Find the coupon rate of a bond

Not all bonds have coupons. Such bonds make only one payment: Normally, to compensate the bondholder for the time value of money , the price of a zero-coupon bond will always be less than its face value on any date before the maturity date. During the European sovereign-debt crisis , some zero-coupon sovereign bonds traded above their face value as investors were willing to pay a premium for the perceived safe-haven status these investments hold.

The difference between the price and the face value provides the bondholder with the positive return that makes purchasing the bond worthwhile. Between a bond's issue date and its maturity date also called its redemption date , the bond's price is determined by taking into account several factors, including:.

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Find Coupon Rate: bonds,16yr mat., $; % yield

Upper Saddle River, New Jersey You'll also need to locate the bond expiration or maturity date. This information is also provided to you by your broker. Find the bond coupon rate. The coupon rate is usually expressed as a percentage e. Get the current yield, if available. The current yield will show you your return on your bond investment, exclusive of capital gains.

Coupon (bond)

The current yield may or may not be provided by your broker. If it isn't provided, don't worry about it. Use the coupon rate and the face value to calculate the annual payment. If you know the face value of the bond and its coupon rate, you can calculate the annual coupon payment by multiplying the coupon rate times the bond's face value. Use the current yield to calculate the annual coupon payment.

This only works if your broker provided you with the current yield of the bond. To calculate the payment based on the current yield, just multiply the current yield times the amount that you paid for the bond note, that might not be the same as the bond's face value. Calculate the payment by frequency. Since bondholders generally receive their coupon payments semiannually, you just divide the annual coupon payment by two to receive the actual coupon payment. Unanswered Questions.

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Bonds - Confused between the rates: Spot, Forward, Coupon, Current Yield, IRR, YTM, BEY

The coupon rate is the interest rate paid on a bond by its issuer for the term of the security. The term "coupon" is derived from the historical use of actual coupons for periodic interest payment collections.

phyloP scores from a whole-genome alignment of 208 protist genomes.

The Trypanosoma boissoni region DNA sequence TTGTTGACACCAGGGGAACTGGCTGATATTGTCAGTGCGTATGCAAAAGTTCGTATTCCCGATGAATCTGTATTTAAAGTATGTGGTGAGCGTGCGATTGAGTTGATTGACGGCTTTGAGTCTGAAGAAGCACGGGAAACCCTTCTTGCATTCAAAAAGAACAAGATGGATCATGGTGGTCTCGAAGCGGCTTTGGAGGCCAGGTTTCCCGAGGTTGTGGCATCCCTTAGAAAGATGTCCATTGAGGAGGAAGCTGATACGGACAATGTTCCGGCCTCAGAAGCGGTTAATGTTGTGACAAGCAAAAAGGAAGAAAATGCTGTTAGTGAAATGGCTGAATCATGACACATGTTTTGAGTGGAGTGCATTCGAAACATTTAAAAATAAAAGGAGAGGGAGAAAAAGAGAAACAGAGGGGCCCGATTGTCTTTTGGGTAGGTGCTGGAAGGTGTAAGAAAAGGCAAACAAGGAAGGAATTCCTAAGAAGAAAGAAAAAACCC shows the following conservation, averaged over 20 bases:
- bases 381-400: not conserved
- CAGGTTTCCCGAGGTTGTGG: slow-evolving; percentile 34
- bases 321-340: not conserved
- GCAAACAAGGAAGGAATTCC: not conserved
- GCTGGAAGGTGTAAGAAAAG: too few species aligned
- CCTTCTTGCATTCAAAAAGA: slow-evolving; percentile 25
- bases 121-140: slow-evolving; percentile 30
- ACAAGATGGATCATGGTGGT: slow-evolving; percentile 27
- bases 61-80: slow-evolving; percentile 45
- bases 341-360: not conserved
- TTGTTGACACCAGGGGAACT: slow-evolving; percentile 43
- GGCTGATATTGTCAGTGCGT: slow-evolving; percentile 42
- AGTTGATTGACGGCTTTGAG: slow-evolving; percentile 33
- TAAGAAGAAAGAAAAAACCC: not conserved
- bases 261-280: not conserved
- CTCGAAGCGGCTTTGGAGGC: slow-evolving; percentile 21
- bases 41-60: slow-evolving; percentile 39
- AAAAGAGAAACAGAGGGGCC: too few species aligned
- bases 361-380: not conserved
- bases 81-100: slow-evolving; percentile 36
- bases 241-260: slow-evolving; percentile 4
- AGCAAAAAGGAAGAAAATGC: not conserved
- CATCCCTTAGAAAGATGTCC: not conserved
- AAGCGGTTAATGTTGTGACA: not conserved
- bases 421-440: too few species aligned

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Once set at the issuance date, a bond's coupon rate remains unchanged and holders of the bond receive fixed interest payments at a predetermined time frequency. A bond issuer decides on the coupon rate based on prevalent market interest rates, among others, at the time of the issuance. Market interest rates change over time and as they move higher or lower than a bond's coupon rate, the value of the bond increases or decreases, respectively.

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Changing market interest rates affect bond investment results. Since a bond's coupon rate is fixed all through the bond's maturity, a bondholder is stuck with receiving comparably lower interest payments when the market is offering a higher interest rate. An equally undesirable alternative is selling the bond for less than its face value at a loss.

If the market rate turns lower than a bond's coupon rate, holding the bond is advantageous, as other investors may want to pay more than the face value for the bond's comparably higher coupon rate.

Thus, bonds with higher coupon rates provide a margin of safety against rising market interest rates. When investors buy a bond initially at face value and then hold the bond to maturity, the interest they earn on the bond is based on the coupon rate set forth at the issuance.